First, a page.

i was about to delete this one until i added that last word and then I realized why I had written it. It defines the loss I feel for that character who to me is a real person but at this point I realize is unlikely to be born into the general conscious and so in a sense will never have lived because the architecture of the story itself is unmarketable (something you warned me about long ago when you read the first section). But yeah the rest of the poem would need work to get it to where it needs to be. I feel very unsure of myself in revising poetry btw. It feels like handling something fragile and I'm afraid to break what's right about it. It sure is different from editing a novel. At least it feels different to me.
I think it is different. The shortness of a poem is often a gift. You can break rules and mess things up and there's still power and beauty in a way that doesn't work with fiction. I always keep the drafts for that very reason.
Also it seems like often the power of a poem is in the ecstasy of that first read which depends on a subtle balance of words or rhythm which can be easily lost with edits. You can no longer re-experience it for the first time to see how it compares to the experience of the first read after you adjust it. Leaves you in a wierd situation of losing the ability to evaluate the edit. It's sort of like when I used to smoke. That first puff is always the best.
i like how short it is too.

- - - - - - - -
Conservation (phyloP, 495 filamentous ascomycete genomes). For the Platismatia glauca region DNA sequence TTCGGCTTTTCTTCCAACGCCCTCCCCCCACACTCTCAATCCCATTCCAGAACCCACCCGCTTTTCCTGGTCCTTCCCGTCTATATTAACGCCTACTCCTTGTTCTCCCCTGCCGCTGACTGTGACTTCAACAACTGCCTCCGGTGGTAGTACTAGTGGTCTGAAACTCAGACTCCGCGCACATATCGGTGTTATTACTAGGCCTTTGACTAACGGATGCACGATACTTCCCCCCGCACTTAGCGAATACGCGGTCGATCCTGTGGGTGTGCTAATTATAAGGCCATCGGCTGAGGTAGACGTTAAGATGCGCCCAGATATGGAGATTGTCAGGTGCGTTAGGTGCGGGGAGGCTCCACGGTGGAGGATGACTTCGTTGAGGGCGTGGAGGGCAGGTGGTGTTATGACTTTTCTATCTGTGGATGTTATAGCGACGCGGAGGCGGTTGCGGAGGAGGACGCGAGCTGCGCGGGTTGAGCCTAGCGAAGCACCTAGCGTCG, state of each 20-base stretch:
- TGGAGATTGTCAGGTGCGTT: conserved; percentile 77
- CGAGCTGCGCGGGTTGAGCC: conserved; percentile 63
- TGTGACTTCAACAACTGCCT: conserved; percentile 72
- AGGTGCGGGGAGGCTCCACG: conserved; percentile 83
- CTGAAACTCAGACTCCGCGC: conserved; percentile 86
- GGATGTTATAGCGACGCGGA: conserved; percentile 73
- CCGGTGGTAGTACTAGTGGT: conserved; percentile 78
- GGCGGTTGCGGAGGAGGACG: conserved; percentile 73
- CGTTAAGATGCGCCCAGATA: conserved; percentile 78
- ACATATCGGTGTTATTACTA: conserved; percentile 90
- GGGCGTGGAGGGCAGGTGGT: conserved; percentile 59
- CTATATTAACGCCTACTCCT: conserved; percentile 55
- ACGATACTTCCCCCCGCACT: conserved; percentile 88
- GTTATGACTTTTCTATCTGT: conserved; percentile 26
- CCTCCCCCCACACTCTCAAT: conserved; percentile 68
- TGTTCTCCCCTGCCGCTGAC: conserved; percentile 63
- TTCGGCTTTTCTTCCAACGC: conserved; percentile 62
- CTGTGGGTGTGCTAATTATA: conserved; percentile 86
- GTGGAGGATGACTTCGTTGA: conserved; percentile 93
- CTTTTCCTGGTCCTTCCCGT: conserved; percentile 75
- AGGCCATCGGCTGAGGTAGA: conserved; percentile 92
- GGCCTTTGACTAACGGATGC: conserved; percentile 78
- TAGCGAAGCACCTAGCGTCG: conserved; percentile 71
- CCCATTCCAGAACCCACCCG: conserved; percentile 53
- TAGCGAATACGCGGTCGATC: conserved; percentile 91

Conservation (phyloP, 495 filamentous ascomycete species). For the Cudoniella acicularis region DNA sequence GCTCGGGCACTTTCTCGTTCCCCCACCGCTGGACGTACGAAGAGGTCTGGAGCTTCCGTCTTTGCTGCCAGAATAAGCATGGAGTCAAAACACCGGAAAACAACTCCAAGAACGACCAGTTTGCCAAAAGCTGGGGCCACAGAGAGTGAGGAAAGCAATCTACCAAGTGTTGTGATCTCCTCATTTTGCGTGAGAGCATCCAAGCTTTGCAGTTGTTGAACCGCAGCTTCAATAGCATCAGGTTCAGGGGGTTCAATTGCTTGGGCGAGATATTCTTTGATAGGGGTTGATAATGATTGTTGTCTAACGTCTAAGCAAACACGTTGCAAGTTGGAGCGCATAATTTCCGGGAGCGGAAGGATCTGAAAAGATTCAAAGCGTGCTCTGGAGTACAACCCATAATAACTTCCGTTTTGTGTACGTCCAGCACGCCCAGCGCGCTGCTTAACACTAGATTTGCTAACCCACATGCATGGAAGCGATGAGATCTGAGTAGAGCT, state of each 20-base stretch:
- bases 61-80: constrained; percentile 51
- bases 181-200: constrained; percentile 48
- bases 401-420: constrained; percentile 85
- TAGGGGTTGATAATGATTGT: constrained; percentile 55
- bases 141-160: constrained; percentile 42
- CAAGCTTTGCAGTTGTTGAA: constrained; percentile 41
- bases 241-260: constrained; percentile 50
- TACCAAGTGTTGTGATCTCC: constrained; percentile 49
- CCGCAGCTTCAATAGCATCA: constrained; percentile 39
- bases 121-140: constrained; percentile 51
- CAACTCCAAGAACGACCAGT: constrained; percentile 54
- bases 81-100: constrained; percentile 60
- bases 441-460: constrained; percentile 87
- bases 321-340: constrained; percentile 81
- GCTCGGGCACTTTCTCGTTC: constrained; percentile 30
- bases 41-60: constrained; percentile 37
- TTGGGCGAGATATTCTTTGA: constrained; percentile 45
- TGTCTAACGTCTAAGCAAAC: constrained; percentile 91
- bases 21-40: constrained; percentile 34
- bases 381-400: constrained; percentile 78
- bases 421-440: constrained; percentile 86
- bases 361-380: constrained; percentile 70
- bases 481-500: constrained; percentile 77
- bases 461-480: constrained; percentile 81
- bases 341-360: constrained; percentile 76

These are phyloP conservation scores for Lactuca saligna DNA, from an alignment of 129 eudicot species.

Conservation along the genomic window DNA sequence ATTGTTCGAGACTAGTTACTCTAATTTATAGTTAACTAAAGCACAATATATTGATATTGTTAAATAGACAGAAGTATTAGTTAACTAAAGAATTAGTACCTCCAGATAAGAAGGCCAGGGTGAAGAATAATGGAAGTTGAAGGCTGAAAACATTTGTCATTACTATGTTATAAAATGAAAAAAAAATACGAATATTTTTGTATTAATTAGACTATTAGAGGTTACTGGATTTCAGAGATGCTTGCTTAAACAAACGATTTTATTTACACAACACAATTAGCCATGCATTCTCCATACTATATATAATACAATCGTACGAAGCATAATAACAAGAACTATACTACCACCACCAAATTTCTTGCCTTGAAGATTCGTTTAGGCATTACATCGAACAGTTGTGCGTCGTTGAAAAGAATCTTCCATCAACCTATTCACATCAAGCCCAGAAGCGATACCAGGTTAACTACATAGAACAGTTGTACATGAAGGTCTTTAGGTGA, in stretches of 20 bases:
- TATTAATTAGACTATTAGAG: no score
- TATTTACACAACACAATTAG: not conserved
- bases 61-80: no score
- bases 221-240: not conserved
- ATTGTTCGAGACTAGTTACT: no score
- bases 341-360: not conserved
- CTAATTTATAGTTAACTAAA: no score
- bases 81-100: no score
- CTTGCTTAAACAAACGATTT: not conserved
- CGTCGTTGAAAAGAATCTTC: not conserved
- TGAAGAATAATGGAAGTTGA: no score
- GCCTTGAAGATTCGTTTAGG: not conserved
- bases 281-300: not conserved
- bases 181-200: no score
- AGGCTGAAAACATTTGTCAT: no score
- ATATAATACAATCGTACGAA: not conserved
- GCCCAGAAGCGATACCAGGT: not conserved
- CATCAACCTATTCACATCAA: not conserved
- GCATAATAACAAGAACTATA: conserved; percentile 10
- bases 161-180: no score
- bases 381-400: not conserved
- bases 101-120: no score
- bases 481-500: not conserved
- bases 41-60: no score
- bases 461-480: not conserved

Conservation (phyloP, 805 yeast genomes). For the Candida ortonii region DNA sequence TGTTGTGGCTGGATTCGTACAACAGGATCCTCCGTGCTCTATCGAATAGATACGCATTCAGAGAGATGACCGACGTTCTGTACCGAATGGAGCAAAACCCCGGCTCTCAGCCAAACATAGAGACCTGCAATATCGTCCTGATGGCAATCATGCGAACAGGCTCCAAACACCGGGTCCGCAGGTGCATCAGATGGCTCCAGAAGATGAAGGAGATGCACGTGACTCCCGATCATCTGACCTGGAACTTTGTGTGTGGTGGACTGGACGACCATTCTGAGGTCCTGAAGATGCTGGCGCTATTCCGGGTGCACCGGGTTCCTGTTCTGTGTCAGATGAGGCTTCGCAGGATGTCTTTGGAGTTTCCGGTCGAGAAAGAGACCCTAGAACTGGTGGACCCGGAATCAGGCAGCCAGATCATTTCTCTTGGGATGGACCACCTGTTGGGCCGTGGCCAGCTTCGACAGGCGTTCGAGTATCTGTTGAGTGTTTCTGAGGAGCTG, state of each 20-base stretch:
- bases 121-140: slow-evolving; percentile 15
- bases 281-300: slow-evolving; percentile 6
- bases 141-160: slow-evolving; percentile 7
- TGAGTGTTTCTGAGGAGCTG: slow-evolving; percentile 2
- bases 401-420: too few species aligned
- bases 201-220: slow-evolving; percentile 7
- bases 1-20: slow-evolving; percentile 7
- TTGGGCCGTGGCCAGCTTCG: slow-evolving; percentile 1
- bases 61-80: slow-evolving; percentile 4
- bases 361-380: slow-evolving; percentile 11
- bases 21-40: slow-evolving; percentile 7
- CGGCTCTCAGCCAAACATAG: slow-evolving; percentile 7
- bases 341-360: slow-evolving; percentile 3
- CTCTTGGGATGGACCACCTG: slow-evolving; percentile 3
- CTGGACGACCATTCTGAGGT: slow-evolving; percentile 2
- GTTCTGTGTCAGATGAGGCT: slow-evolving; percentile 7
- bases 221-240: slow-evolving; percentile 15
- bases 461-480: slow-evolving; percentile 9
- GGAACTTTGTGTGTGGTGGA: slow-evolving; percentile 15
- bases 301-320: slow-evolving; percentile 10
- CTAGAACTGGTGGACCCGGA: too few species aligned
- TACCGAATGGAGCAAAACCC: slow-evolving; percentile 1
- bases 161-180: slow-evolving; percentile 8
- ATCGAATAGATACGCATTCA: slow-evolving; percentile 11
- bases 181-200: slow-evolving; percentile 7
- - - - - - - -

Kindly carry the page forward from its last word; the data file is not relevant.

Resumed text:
This beach was magic and then it wasn’t She and I— we lost something and that process of disappearanceGot documented in my car trips to this strip.You — who have lost your house, your husband, your dogAnd even the keys of your broken computer — you get this. We sit and watch The waves and you offer me a joint and sympathy. You don’t try toMake it right. It isn’t. It can’t be. That trite tragedy of how youCan’t make someone love you rolls over me as the waves beat backThe sand. We sit and smoke it down. You are broke. I am bereft.The water works its way back and forth. We inhale the last of the hitThe bitter smoke that never gets completely exhaled.
I love this: "That trite tragedy of how youCan’t make someone love you rolls over me as the waves beat backThe sand. We sit and smoke it down"It is trite, and it is a tragedy. Nice.
The Ride Home from TownI curl like a cat into the warm basin behind the passenger seat listening to the low roar of the road belowthe ding of tires hitting gravelrocks pinging against the chassis. My parents’ voices form the melody to the road sounds’ bass line as we move along the night roads. I feel us sway toward home and try to read every turn after the railroad tracks’ bumps – this is where we leave the town, this is where that big tree stands, this is where the big kids wait for the bus, this is where the road changes from smooth black to bumpy gray, this is the dog running out to greet us and we’re home.TM